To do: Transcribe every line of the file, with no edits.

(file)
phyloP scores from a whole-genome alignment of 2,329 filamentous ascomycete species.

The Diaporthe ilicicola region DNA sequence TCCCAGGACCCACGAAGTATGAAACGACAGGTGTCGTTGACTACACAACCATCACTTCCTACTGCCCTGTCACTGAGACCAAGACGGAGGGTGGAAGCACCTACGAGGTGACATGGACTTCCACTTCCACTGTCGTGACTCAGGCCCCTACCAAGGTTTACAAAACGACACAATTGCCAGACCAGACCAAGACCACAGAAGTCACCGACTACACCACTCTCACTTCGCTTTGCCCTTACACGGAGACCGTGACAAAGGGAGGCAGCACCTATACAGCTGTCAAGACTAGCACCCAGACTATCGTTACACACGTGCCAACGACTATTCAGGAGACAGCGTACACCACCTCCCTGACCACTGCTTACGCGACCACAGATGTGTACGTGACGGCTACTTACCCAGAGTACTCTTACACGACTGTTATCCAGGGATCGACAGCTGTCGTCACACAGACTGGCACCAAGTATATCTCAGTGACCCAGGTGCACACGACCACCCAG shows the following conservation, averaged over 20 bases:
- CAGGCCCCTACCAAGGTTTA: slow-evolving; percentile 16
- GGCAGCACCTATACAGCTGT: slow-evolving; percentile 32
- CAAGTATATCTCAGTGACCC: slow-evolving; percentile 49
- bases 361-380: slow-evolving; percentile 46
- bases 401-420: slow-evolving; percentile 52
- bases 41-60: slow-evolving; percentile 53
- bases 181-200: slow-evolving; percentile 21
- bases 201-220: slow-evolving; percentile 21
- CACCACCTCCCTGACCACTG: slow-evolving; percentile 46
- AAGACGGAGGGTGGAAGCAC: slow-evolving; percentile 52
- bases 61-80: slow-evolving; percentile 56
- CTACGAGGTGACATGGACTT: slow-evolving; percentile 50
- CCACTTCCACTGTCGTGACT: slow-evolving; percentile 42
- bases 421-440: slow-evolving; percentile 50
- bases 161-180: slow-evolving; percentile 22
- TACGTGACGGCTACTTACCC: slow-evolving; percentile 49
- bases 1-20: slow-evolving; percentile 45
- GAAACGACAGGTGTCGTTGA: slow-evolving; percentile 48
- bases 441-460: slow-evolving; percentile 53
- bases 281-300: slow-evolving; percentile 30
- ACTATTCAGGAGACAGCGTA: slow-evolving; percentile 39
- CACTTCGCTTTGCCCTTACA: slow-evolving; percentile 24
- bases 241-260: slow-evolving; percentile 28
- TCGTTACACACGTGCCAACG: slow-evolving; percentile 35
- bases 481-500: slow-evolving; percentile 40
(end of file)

phyloP scores from a whole-genome alignment of 2,329 filamentous ascomycete species.

The Diaporthe ilicicola region DNA sequence TCCCAGGACCCACGAAGTATGAAACGACAGGTGTCGTTGACTACACAACCATCACTTCCTACTGCCCTGTCACTGAGACCAAGACGGAGGGTGGAAGCACCTACGAGGTGACATGGACTTCCACTTCCACTGTCGTGACTCAGGCCCCTACCAAGGTTTACAAAACGACACAATTGCCAGACCAGACCAAGACCACAGAAGTCACCGACTACACCACTCTCACTTCGCTTTGCCCTTACACGGAGACCGTGACAAAGGGAGGCAGCACCTATACAGCTGTCAAGACTAGCACCCAGACTATCGTTACACACGTGCCAACGACTATTCAGGAGACAGCGTACACCACCTCCCTGACCACTGCTTACGCGACCACAGATGTGTACGTGACGGCTACTTACCCAGAGTACTCTTACACGACTGTTATCCAGGGATCGACAGCTGTCGTCACACAGACTGGCACCAAGTATATCTCAGTGACCCAGGTGCACACGACCACCCAG shows the following conservation, averaged over 20 bases:
- CAGGCCCCTACCAAGGTTTA: slow-evolving; percentile 16
- GGCAGCACCTATACAGCTGT: slow-evolving; percentile 32
- CAAGTATATCTCAGTGACCC: slow-evolving; percentile 49
- bases 361-380: slow-evolving; percentile 46
- bases 401-420: slow-evolving; percentile 52
- bases 41-60: slow-evolving; percentile 53
- bases 181-200: slow-evolving; percentile 21
- bases 201-220: slow-evolving; percentile 21
- CACCACCTCCCTGACCACTG: slow-evolving; percentile 46
- AAGACGGAGGGTGGAAGCAC: slow-evolving; percentile 52
- bases 61-80: slow-evolving; percentile 56
- CTACGAGGTGACATGGACTT: slow-evolving; percentile 50
- CCACTTCCACTGTCGTGACT: slow-evolving; percentile 42
- bases 421-440: slow-evolving; percentile 50
- bases 161-180: slow-evolving; percentile 22
- TACGTGACGGCTACTTACCC: slow-evolving; percentile 49
- bases 1-20: slow-evolving; percentile 45
- GAAACGACAGGTGTCGTTGA: slow-evolving; percentile 48
- bases 441-460: slow-evolving; percentile 53
- bases 281-300: slow-evolving; percentile 30
- ACTATTCAGGAGACAGCGTA: slow-evolving; percentile 39
- CACTTCGCTTTGCCCTTACA: slow-evolving; percentile 24
- bases 241-260: slow-evolving; percentile 28
- TCGTTACACACGTGCCAACG: slow-evolving; percentile 35
- bases 481-500: slow-evolving; percentile 40